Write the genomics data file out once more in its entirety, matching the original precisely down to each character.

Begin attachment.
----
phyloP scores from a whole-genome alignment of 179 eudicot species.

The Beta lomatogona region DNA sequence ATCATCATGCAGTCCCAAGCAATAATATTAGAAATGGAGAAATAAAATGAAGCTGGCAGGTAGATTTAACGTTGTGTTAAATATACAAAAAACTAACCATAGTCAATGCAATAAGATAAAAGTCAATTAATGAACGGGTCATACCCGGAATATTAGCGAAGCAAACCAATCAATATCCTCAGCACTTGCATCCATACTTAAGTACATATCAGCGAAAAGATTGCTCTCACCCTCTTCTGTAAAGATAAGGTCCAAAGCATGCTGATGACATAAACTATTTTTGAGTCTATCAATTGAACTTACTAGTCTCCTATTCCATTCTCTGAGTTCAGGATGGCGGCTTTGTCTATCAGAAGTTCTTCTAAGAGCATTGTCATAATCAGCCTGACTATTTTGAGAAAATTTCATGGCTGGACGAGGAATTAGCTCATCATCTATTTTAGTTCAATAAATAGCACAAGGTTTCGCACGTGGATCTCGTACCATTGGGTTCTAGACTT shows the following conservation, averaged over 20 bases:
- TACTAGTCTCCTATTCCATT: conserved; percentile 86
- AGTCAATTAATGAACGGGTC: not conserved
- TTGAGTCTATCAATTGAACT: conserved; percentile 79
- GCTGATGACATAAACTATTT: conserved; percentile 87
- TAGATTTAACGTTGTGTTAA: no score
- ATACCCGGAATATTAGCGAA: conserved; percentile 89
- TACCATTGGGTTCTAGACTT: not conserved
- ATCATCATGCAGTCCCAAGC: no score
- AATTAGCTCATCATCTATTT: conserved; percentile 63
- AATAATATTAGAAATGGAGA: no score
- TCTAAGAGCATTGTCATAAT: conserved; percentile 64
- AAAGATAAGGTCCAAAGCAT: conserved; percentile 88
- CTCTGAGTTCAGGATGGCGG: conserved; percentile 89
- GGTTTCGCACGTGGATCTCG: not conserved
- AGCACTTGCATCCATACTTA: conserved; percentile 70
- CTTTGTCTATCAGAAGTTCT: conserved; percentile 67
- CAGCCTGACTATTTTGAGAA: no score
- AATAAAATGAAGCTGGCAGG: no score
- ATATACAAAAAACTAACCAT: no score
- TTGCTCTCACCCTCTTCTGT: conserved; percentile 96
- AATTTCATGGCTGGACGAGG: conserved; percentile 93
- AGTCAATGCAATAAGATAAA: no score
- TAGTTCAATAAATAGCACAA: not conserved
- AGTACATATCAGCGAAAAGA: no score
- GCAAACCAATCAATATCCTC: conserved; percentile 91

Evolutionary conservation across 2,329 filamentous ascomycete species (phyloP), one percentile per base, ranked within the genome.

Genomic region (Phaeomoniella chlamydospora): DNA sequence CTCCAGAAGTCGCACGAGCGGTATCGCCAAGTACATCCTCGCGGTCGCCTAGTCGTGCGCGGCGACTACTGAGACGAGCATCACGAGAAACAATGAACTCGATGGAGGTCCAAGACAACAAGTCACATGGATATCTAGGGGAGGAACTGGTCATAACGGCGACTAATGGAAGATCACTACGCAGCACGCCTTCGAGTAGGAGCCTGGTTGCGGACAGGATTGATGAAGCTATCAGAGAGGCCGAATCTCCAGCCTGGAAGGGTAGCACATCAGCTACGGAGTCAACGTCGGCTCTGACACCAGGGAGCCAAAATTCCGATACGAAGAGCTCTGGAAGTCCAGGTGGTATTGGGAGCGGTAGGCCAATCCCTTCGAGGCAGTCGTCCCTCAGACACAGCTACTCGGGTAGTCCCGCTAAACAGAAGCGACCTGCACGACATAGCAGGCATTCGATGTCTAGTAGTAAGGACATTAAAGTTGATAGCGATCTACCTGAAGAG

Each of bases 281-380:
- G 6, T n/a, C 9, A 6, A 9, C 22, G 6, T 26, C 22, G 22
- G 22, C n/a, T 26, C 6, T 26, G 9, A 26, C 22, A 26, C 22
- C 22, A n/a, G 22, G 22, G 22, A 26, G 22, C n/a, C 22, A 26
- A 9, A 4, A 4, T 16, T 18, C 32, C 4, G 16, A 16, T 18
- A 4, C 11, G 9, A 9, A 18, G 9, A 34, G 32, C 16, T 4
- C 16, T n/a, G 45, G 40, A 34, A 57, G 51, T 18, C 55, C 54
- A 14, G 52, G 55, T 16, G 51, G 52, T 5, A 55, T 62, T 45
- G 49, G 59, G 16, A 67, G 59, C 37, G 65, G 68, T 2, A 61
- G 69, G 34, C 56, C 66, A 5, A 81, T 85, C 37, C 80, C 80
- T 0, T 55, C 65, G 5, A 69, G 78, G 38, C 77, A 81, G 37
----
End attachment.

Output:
phyloP scores from a whole-genome alignment of 179 eudicot species.

The Beta lomatogona region DNA sequence ATCATCATGCAGTCCCAAGCAATAATATTAGAAATGGAGAAATAAAATGAAGCTGGCAGGTAGATTTAACGTTGTGTTAAATATACAAAAAACTAACCATAGTCAATGCAATAAGATAAAAGTCAATTAATGAACGGGTCATACCCGGAATATTAGCGAAGCAAACCAATCAATATCCTCAGCACTTGCATCCATACTTAAGTACATATCAGCGAAAAGATTGCTCTCACCCTCTTCTGTAAAGATAAGGTCCAAAGCATGCTGATGACATAAACTATTTTTGAGTCTATCAATTGAACTTACTAGTCTCCTATTCCATTCTCTGAGTTCAGGATGGCGGCTTTGTCTATCAGAAGTTCTTCTAAGAGCATTGTCATAATCAGCCTGACTATTTTGAGAAAATTTCATGGCTGGACGAGGAATTAGCTCATCATCTATTTTAGTTCAATAAATAGCACAAGGTTTCGCACGTGGATCTCGTACCATTGGGTTCTAGACTT shows the following conservation, averaged over 20 bases:
- TACTAGTCTCCTATTCCATT: conserved; percentile 86
- AGTCAATTAATGAACGGGTC: not conserved
- TTGAGTCTATCAATTGAACT: conserved; percentile 79
- GCTGATGACATAAACTATTT: conserved; percentile 87
- TAGATTTAACGTTGTGTTAA: no score
- ATACCCGGAATATTAGCGAA: conserved; percentile 89
- TACCATTGGGTTCTAGACTT: not conserved
- ATCATCATGCAGTCCCAAGC: no score
- AATTAGCTCATCATCTATTT: conserved; percentile 63
- AATAATATTAGAAATGGAGA: no score
- TCTAAGAGCATTGTCATAAT: conserved; percentile 64
- AAAGATAAGGTCCAAAGCAT: conserved; percentile 88
- CTCTGAGTTCAGGATGGCGG: conserved; percentile 89
- GGTTTCGCACGTGGATCTCG: not conserved
- AGCACTTGCATCCATACTTA: conserved; percentile 70
- CTTTGTCTATCAGAAGTTCT: conserved; percentile 67
- CAGCCTGACTATTTTGAGAA: no score
- AATAAAATGAAGCTGGCAGG: no score
- ATATACAAAAAACTAACCAT: no score
- TTGCTCTCACCCTCTTCTGT: conserved; percentile 96
- AATTTCATGGCTGGACGAGG: conserved; percentile 93
- AGTCAATGCAATAAGATAAA: no score
- TAGTTCAATAAATAGCACAA: not conserved
- AGTACATATCAGCGAAAAGA: no score
- GCAAACCAATCAATATCCTC: conserved; percentile 91

Evolutionary conservation across 2,329 filamentous ascomycete species (phyloP), one percentile per base, ranked within the genome.

Genomic region (Phaeomoniella chlamydospora): DNA sequence CTCCAGAAGTCGCACGAGCGGTATCGCCAAGTACATCCTCGCGGTCGCCTAGTCGTGCGCGGCGACTACTGAGACGAGCATCACGAGAAACAATGAACTCGATGGAGGTCCAAGACAACAAGTCACATGGATATCTAGGGGAGGAACTGGTCATAACGGCGACTAATGGAAGATCACTACGCAGCACGCCTTCGAGTAGGAGCCTGGTTGCGGACAGGATTGATGAAGCTATCAGAGAGGCCGAATCTCCAGCCTGGAAGGGTAGCACATCAGCTACGGAGTCAACGTCGGCTCTGACACCAGGGAGCCAAAATTCCGATACGAAGAGCTCTGGAAGTCCAGGTGGTATTGGGAGCGGTAGGCCAATCCCTTCGAGGCAGTCGTCCCTCAGACACAGCTACTCGGGTAGTCCCGCTAAACAGAAGCGACCTGCACGACATAGCAGGCATTCGATGTCTAGTAGTAAGGACATTAAAGTTGATAGCGATCTACCTGAAGAG

Each of bases 281-380:
- G 6, T n/a, C 9, A 6, A 9, C 22, G 6, T 26, C 22, G 22
- G 22, C n/a, T 26, C 6, T 26, G 9, A 26, C 22, A 26, C 22
- C 22, A n/a, G 22, G 22, G 22, A 26, G 22, C n/a, C 22, A 26
- A 9, A 4, A 4, T 16, T 18, C 32, C 4, G 16, A 16, T 18
- A 4, C 11, G 9, A 9, A 18, G 9, A 34, G 32, C 16, T 4
- C 16, T n/a, G 45, G 40, A 34, A 57, G 51, T 18, C 55, C 54
- A 14, G 52, G 55, T 16, G 51, G 52, T 5, A 55, T 62, T 45
- G 49, G 59, G 16, A 67, G 59, C 37, G 65, G 68, T 2, A 61
- G 69, G 34, C 56, C 66, A 5, A 81, T 85, C 37, C 80, C 80
- T 0, T 55, C 65, G 5, A 69, G 78, G 38, C 77, A 81, G 37